Losing never feels good, but the Sacramento Kings were definitely not happy about the way things went Friday evening at the Staples Center. With the game on the line late, not one, but two plays went against Sacramento, and the Los Angeles Lakers came away with a 99-97 victory.
With 5.5 seconds remaining, Harrison Barnes was called for a blocking foul against LeBron James, which allowed the one of the game's greats to step to the line and knock down a pair of free throws to give his club a 99-97 lead.
"Contact was made," Barnes said. "Who initiated that, that's for replays to decide. And they chose to call that a foul on me and that's something you have to live with."
At least one Kings player was willing to voice his displeasure at the chain of events following the loss.
"One call changed the whole game, it could have gone either way," an angry Buddy Hield said. "It be like that sometimes. When the home team is favored, especially you know, in LA."
The replay is difficult to parse out and is up for interpretation. It was clear that Barnes made a move on the ball, but it was also obvious that James made contact with the defender and cleared space.
"Sometimes you have to let the situation play out," Hield said. "I don't think it was a foul. It was the other way. Ask Rodney what he thinks."
By "ask Rodney," Hield was referring to official Rodney Mott, who called the game along with Sean Wright and Natalie Sago.
Sacramento had another opportunity to either tie or go ahead in the final moments, but this time, the officiating crew allowed the players to continue after contact.
Barnes took an inbounds pass, saw an opening and broke for the basket. It appeared that while trying to recover defensively, James clipped the back of Barnes right heel, which knocked him off balance and sent him careening towards the key.
Barnes continued to stumble towards the basket where he was met by All-Star center Anthony Davis in the lane. The 6-foot-11 big managed to absorb contact from Barnes and swat a last-second shot attempt away to preserve the Lakers win.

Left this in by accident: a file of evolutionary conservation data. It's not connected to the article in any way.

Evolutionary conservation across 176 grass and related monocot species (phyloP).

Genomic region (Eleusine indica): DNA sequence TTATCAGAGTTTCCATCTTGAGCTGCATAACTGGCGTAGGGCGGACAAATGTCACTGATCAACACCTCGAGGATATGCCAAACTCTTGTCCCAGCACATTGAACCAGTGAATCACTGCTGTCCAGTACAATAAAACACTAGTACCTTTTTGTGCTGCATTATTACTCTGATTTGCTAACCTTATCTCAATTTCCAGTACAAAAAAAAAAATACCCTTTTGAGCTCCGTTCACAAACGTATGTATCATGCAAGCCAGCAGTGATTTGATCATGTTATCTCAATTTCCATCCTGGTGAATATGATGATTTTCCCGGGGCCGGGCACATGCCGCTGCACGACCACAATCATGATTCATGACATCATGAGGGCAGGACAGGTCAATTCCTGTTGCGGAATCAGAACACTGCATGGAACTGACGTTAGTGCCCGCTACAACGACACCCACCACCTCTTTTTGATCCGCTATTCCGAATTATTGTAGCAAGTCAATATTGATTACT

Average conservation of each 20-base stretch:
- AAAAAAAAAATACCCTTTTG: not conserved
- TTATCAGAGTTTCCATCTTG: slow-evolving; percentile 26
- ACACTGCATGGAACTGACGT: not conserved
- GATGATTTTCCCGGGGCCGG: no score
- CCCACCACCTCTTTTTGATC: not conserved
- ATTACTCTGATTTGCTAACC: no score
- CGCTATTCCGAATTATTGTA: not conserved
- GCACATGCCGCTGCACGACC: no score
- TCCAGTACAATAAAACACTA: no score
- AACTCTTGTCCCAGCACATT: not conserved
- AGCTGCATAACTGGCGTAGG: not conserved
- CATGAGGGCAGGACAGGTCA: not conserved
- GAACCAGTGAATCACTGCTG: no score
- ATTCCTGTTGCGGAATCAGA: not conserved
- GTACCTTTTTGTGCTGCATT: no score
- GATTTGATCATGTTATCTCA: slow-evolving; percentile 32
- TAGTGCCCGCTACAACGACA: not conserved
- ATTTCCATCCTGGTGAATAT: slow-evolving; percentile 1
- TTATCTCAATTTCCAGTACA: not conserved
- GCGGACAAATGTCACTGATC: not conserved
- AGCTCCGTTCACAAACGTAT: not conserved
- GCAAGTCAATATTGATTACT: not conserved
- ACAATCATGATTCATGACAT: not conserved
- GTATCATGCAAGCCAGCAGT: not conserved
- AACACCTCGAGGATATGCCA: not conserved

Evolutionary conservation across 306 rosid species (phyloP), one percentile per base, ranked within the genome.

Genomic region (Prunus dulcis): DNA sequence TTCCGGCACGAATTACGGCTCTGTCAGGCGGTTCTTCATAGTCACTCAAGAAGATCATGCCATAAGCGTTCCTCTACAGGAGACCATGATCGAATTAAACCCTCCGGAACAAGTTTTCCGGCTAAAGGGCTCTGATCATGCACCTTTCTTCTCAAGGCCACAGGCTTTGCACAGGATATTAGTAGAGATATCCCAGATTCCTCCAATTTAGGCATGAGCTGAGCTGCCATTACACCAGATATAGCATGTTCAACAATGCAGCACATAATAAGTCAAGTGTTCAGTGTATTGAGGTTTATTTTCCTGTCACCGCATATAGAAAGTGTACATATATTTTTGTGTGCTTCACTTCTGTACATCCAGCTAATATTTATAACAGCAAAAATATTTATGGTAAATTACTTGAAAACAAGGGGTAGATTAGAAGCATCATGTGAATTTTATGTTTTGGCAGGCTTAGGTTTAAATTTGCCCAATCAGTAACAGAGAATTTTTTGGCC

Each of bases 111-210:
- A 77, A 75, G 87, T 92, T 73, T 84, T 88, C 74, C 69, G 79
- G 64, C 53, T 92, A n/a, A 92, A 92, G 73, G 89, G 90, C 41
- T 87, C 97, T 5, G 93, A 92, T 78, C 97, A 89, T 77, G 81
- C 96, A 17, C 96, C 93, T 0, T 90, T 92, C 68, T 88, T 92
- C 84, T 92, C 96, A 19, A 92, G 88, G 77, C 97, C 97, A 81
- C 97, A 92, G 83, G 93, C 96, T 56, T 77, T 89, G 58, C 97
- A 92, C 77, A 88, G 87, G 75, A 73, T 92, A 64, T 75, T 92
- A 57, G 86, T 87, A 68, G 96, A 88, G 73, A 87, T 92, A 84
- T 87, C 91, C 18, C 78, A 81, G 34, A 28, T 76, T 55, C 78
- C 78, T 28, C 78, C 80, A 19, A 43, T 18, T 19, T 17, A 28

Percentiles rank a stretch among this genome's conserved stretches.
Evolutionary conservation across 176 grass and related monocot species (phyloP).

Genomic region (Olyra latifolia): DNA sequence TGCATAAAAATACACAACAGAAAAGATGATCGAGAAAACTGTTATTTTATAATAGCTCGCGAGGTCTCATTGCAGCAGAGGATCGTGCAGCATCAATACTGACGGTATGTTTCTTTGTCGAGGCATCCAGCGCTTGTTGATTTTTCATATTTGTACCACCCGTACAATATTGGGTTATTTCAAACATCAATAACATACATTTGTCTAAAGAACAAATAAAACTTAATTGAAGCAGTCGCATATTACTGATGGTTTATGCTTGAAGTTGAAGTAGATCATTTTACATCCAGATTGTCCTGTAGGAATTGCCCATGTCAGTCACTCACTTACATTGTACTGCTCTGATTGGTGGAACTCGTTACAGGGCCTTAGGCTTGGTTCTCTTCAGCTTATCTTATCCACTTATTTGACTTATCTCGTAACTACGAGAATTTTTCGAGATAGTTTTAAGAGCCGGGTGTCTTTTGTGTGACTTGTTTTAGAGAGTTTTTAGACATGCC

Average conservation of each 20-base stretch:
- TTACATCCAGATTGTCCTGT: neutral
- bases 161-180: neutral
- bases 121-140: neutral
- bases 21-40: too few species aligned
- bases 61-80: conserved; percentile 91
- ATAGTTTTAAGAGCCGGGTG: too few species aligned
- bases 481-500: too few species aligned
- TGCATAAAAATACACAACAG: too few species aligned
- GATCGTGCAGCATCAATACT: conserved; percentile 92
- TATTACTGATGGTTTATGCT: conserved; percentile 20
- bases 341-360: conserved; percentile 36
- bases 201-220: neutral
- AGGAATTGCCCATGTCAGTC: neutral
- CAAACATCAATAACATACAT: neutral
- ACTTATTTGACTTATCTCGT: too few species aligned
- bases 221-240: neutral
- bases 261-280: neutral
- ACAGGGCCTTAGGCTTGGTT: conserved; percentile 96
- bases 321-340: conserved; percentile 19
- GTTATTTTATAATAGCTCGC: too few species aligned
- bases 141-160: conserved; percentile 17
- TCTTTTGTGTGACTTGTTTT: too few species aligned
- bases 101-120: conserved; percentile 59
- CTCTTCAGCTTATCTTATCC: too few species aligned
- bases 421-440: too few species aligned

It turns out that Barnes going to the paint was the Lakers gameplan all along.
"The one thing we wanted to do was force them inside the 3-point line," James told reporters following the game. "A two doesn't hurt us. They make a two, we call a timeout, see if we can win the game, if not go into overtime. We played it to perfection making them go inside the line and then when you have a shot blocker with the caliber of AD protecting the rim, it just made it a lot tougher on Harrison."
While James saw perfection, the Kings saw an offensive foul or no-call, followed by a second no-call. They'll point to a disparity in free throw attempts on the evening, where they went 9-of-9 from the line, including seven attempts in the fourth quarter, while the Lakers finished 20-for-22.
"It's always the referee's decision to call or not call (a foul)," Bogdan Bogdanovic said. "Sometimes you get calls, sometimes not. Homecourt advantage maybe? Sometimes it goes like that, you know? But it's over, we lost this game and we have to be locked in for Boston."
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Sacramento will wait anxiously for the league's Last Two Minute report to drop on Saturday afternoon, although the officials report has zero value when it comes to wins and losses. The league may admit a mistake or two, but there is no recourse. They could also side with the officiating crew at the arena.
A loss is a loss, but the Kings played solid ball against the best the Western Conference has to offer. They played short-handed with De'Aaron Fox (left ankle), Marvin Bagley (right thumb) and Trevor Ariza (right groin) missing the game and they still managed to keep it close with a chance to win late.
Kings not happy with two questionable calls late in loss to Lakers originally appeared on NBC Sports Bay Area